“The Society would certainly advise the show researchers to avoid going down this path,” Ms. Rosenblat noted.“We would be concerned that it would only add to the misinterpretation and confusion over the nature of cognitive dysfunction in MS and hurt people who are employed or seeking employment.”

Dr. Zwibel agreed that it would be preferable to avoid this situation. “Should it occur, it would be up to clinicians to make it very clear that mild to moderate cognitive deficits can occur and obviously it would not be wise for the President of the United States to continue in his position. However, this does not mean that all people who develop cognitive problems need to give up their employment.”

Dr. Zwibel said it is important that people realize that the cognitive problems seen with MS are not like those experienced with Alzheimer disease, which are more global.

“In fact, I've often thought that we should try and come up with a term that gets more to the heart of the issue, which is often a more focal problem of processing information that may respond to treatment, either with medication or occupational therapy.”

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When a real-life celebrity goes public, it can be a double-edged sword, Ms. Rosenblat said. On the one hand, it helps focus public attention on MS and can encourage people with the disease to become more actively involved in their treatment. On the other, people tend to slavishly take whatever the celebrity says as gospel, even when it may conflict with their doctor's advice.

According to Robert Lisak, MD, Professor of Neurology at Wayne State University School of Medicine, most patients who receive their care at specialist MS centers are not influenced by the recommendations of celebrities.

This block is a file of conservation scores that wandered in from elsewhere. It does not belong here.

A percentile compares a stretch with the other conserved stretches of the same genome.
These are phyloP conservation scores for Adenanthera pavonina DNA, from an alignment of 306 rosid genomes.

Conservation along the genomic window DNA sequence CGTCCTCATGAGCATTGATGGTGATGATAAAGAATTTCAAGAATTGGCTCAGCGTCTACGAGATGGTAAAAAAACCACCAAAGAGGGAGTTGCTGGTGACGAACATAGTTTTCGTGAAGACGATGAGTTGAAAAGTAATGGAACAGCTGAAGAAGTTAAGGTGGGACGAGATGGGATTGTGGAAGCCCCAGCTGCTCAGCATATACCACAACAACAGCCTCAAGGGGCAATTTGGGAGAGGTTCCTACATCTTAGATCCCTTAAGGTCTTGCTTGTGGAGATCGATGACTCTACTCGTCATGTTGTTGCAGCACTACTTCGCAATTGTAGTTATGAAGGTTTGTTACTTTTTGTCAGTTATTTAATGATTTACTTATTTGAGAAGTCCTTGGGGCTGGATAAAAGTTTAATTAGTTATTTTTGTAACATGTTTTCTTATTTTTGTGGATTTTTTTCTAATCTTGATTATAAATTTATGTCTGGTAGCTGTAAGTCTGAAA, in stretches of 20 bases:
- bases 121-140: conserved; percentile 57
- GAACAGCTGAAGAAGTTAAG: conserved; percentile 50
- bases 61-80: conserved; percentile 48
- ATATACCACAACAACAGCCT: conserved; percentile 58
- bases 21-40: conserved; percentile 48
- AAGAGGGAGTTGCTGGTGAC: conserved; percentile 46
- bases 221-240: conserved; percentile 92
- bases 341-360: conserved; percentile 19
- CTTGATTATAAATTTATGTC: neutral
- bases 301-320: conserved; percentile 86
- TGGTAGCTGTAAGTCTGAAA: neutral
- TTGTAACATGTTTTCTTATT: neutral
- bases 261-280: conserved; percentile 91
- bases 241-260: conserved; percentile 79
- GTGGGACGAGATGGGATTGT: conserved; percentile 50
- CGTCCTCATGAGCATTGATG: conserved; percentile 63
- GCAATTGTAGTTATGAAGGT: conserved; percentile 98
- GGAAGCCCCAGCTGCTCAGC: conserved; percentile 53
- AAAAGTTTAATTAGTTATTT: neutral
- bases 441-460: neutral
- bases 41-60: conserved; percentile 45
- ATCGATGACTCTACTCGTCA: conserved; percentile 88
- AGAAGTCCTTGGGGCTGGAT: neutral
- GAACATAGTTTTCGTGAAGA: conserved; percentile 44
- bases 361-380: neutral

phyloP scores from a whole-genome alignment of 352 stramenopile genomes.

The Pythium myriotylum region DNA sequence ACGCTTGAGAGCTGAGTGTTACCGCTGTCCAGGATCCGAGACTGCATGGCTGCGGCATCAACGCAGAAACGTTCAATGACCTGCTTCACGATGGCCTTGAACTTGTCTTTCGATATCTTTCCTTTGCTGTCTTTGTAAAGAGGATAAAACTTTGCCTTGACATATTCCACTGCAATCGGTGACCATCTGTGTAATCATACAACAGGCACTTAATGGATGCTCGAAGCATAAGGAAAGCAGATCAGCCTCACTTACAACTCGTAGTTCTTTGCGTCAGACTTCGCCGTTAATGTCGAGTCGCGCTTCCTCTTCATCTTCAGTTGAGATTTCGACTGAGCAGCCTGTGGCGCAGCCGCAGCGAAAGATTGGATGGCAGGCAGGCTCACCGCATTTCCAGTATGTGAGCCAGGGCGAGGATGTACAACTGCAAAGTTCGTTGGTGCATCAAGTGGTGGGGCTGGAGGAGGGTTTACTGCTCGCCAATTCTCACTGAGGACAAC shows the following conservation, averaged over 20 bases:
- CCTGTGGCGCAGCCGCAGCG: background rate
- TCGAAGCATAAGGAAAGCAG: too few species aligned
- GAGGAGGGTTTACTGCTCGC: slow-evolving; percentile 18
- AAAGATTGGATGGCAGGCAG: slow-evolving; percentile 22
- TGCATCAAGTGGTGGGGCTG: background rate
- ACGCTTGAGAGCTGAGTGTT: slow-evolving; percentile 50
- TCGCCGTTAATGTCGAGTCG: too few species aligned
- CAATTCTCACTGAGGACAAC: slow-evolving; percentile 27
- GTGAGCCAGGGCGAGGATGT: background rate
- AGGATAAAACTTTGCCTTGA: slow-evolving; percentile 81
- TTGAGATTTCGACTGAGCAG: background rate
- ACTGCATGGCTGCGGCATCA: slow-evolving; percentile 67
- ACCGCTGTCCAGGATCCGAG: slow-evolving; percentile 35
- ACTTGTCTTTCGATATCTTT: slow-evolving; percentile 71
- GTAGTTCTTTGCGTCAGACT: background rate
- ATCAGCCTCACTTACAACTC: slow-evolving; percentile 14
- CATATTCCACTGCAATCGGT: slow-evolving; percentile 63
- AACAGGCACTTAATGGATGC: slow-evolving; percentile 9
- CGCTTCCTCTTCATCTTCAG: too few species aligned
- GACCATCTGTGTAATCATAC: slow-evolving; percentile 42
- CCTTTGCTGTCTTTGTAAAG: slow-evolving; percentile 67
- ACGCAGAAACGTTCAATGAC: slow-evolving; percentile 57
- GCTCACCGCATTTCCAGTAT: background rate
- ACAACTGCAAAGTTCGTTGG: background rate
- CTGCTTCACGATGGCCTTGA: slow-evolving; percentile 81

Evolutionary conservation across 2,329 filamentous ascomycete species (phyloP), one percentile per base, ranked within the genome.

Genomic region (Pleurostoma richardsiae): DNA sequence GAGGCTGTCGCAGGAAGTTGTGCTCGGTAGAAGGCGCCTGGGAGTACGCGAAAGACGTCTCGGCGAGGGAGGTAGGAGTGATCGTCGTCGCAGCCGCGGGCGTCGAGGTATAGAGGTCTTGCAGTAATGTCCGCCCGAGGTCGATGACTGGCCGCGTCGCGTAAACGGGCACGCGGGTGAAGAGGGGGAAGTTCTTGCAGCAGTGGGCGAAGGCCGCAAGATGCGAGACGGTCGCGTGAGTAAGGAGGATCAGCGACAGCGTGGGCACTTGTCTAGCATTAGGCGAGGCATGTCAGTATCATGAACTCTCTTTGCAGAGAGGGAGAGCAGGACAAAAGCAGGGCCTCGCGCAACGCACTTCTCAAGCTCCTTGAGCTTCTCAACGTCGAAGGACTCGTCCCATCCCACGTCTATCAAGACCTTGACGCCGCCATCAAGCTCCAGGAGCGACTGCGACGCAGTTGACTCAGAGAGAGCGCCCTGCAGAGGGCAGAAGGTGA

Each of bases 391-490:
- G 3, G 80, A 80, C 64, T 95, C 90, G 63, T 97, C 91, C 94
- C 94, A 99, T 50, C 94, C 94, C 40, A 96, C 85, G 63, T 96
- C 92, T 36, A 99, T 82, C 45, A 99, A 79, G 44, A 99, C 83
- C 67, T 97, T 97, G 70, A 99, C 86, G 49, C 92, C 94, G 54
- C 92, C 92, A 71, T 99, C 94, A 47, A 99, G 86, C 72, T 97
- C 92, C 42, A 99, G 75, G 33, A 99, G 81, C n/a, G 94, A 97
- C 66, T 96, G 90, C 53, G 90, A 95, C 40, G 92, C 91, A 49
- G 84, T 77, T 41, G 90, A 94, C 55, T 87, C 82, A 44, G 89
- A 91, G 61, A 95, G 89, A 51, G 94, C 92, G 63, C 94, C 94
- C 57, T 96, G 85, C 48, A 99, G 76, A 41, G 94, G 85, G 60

“These patients receive ongoing education about their disease and are generally very well-informed,” Dr. Lisak said, “However, some patients, particularly those that are seen in community-based practices, tend to think that if Montel Williams or another affected celebrity says it's so, it must be so. This can lead to conflicts between a patient and his or her physician, when the physician disagrees with whatever is being recommended as a sure-fire treatment for MS.”

Ms. Rosenblat agreed that this can sometimes be a problem. “Nevertheless,” she said, “we welcome the attention that celebrities such as Montel Williams and David Lander, best known as Squiggy on the old sitcom “Laverne and Shirley,” bring to the disease.

“With their help, we can focus public attention on issues which affect all people with MS. Chief among these, are the questions of whether or not they should disclose their diagnosis and when and to whom, as well as whether or not they should be treated with one of the available immunomodulatory agents.”

Ms. Rosenblat noted that Mr. Lander has said that until about seven years ago there was very little he could do to affect the underlying course of his disease. But since the introduction of immunomodulatory drugs that can help reduce the frequency and severity of relapses and slow disease progression, he has become an ambassador for the MS cause and work of the National MS Society.

“When people with MS ask him how he can bear to inject himself, he says he's just glad that there is something he can actually do on a regular basis to take control of his life and not let the disease control him. He has been an extremely positive influence on a large number of people with MS.”

Whether a person with MS is the President of the United States, an account executive in Manhattan, or a lineman in West Overshoe, they all have to confront the issue of living with the disease and its potential social consequences, Ms. Rosenblat concluded.

“Media depiction of MS, whether in a television show or through a celebrity, if handled responsibly and in consultation with experts, can prove invaluable in raising awareness of MS in the public eye. It lets people with MS see that having the disease does not automatically preclude them from playing an active and fulfilling role in society.”

©2001 American Academy of Neurology